So I went to see Lily Tomlin.
She was good.
Now on to more important things...
Okay okay so she was freakin’ awesome!
Cue the gauze...spin the picture and flashback to 1980 when Patrick and I were cruising around town in my 1979 Oldsmobile Cutlass Supreme with T-tops listening to her album Lily Tomlin On Stage. Parked in an out of the way place we pulled out my portable bong and smoked and laughed and smoked and laughed like we were stoned people.
There in the darkness I imagined Lily up on stage creating her characters; Trudy the bag lady, Judith Beasley, Lud and Marie, Edith Ann, Ernestine, etc. I especially enjoyed Glena a child of the sixties sharing her adolescent angst and maturing through to adulthood.
I know this album word for word.
Montage! The show started with a short film montage of her characters that included a voiceover and when it reached a point where she said, “And now I’ve finally made it to_____________” She was back stage with a microphone and with an awkward pause finally said, “Pensacola”.
That was timing.
It was especially wonderful to experience these familiar people come to life in front of my eyes. The moment she channeled Trudy (the first character to appear) it was like she was possessed. The suspension of disbelief became instantaneous as the audience welcomed each new persona.
When she first took to the stage and was relating her travel and connection to the city and was going on to her bit about how she was worried that no one would show up and that there would really be no point in her being there if we hadn’t showed up when she sort rhetorically asked the audience what brought you here? Well some drunk woman with a pink boa wrapped around her neck jumped out of her seat and screamed, “It’s my Momma’s 60th birthday!” interrupting her train of thought.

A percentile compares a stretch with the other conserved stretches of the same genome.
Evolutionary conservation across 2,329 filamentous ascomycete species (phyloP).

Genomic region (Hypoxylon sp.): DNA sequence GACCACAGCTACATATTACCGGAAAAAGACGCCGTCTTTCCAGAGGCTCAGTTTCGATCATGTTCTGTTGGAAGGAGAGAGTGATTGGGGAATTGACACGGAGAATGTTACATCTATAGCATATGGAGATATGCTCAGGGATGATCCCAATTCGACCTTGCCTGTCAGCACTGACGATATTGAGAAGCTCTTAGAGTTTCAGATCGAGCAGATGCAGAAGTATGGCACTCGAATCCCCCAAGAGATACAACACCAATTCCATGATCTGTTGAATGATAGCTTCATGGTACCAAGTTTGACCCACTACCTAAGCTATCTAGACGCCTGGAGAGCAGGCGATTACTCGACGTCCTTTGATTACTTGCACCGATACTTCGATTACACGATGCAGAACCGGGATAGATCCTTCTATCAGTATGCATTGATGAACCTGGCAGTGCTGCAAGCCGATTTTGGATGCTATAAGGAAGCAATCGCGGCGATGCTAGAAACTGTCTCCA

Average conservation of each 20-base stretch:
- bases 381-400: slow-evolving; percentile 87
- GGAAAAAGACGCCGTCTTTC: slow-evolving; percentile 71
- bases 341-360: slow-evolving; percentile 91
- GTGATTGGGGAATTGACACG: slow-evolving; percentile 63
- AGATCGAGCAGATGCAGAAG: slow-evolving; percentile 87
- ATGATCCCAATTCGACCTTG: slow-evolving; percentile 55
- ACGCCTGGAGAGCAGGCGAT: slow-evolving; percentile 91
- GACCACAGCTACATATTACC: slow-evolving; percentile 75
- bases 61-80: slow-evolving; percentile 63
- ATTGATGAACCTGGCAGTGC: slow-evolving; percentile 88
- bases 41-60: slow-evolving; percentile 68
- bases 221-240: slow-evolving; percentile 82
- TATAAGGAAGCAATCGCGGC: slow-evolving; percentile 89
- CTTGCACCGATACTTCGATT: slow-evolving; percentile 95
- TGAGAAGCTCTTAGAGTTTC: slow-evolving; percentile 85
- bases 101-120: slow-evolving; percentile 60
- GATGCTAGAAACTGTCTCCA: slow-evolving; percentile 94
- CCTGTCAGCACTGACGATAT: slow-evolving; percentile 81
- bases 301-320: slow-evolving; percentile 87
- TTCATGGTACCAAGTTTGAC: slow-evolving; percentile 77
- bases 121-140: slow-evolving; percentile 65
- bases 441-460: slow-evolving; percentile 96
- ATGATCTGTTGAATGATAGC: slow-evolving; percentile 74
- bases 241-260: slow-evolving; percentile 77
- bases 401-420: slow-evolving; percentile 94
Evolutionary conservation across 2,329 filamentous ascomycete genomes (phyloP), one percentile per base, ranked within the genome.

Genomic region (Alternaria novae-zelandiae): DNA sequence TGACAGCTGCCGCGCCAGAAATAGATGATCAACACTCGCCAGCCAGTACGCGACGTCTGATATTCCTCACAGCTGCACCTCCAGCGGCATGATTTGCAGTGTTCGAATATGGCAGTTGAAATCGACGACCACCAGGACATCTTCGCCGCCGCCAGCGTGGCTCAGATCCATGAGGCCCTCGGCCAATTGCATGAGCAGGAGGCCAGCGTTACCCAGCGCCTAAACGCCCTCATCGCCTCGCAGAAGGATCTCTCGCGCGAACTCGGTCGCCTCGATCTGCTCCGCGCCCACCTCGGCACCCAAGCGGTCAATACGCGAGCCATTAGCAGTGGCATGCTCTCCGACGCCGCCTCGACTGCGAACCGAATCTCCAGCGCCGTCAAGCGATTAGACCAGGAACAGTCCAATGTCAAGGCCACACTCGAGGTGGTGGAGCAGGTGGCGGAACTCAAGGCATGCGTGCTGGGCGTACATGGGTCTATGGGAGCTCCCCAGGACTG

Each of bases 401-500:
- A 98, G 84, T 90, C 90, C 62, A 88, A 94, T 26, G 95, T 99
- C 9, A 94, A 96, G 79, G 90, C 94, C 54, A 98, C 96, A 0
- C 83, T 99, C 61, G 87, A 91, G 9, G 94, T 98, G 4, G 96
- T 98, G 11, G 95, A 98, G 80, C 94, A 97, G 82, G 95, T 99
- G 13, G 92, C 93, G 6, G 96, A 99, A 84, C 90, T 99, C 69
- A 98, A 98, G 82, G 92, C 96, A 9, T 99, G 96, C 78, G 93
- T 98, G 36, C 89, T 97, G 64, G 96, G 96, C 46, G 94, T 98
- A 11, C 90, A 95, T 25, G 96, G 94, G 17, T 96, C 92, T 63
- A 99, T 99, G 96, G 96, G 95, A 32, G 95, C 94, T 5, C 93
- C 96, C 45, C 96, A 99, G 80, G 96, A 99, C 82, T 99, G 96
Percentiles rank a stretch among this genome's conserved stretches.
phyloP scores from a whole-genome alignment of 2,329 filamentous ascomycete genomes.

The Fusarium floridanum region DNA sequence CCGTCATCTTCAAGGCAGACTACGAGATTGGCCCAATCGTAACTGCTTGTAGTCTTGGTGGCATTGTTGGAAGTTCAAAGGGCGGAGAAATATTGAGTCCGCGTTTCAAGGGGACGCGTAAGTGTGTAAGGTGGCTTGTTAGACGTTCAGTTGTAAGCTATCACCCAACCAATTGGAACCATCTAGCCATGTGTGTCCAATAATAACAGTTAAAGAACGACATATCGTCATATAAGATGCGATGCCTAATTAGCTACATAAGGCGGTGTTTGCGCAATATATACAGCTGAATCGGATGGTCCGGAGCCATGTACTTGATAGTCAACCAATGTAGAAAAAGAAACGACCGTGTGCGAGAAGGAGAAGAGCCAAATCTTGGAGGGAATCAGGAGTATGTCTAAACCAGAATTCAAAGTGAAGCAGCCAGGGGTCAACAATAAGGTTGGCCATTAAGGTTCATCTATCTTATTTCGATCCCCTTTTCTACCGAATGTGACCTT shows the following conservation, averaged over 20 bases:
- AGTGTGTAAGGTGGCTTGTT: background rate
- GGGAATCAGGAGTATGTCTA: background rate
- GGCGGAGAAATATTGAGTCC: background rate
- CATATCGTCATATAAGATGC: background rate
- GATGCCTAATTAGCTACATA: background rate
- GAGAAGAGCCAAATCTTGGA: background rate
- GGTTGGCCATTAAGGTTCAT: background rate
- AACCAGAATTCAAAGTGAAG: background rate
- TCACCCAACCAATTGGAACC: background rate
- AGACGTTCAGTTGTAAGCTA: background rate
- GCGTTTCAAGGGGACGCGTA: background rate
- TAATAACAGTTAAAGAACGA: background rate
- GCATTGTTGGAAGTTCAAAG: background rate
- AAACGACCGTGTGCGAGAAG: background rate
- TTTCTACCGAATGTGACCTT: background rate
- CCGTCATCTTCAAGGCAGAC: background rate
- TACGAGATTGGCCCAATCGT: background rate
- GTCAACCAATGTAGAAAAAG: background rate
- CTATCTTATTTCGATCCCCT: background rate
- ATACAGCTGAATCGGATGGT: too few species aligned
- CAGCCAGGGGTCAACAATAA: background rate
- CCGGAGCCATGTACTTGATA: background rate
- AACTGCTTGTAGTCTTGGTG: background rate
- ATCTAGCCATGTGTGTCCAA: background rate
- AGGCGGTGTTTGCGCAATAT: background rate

She was stunned and interacted with the woman as people looked for a hook to yank the woman out of the audience. She sort of mumbled a bit trying to retrace her monologue and then she just stood there with her shoulders hunched and her brows knitted and her arms by her side with palms facing out looking blankly out into the audience. Then paced around a bit then sat down at her table and placed her hands to her forehead pretending to put on makeup and responded to an imaginary voice telling her it was time to go on, “Really? It’s time? What‘s the crowd like? Good?” She moved back into the pace with ease.
That’s the way it went for two wonderful hours. The most interesting revelation is that Ernestine is no longer working as a switchboard operator for the phone company now that the cell phone has been invented and has moved on to be a claims operator for an insurance company where she does the same routine of exerting power over her victims and denying their coverage.
It was an evening of her best material.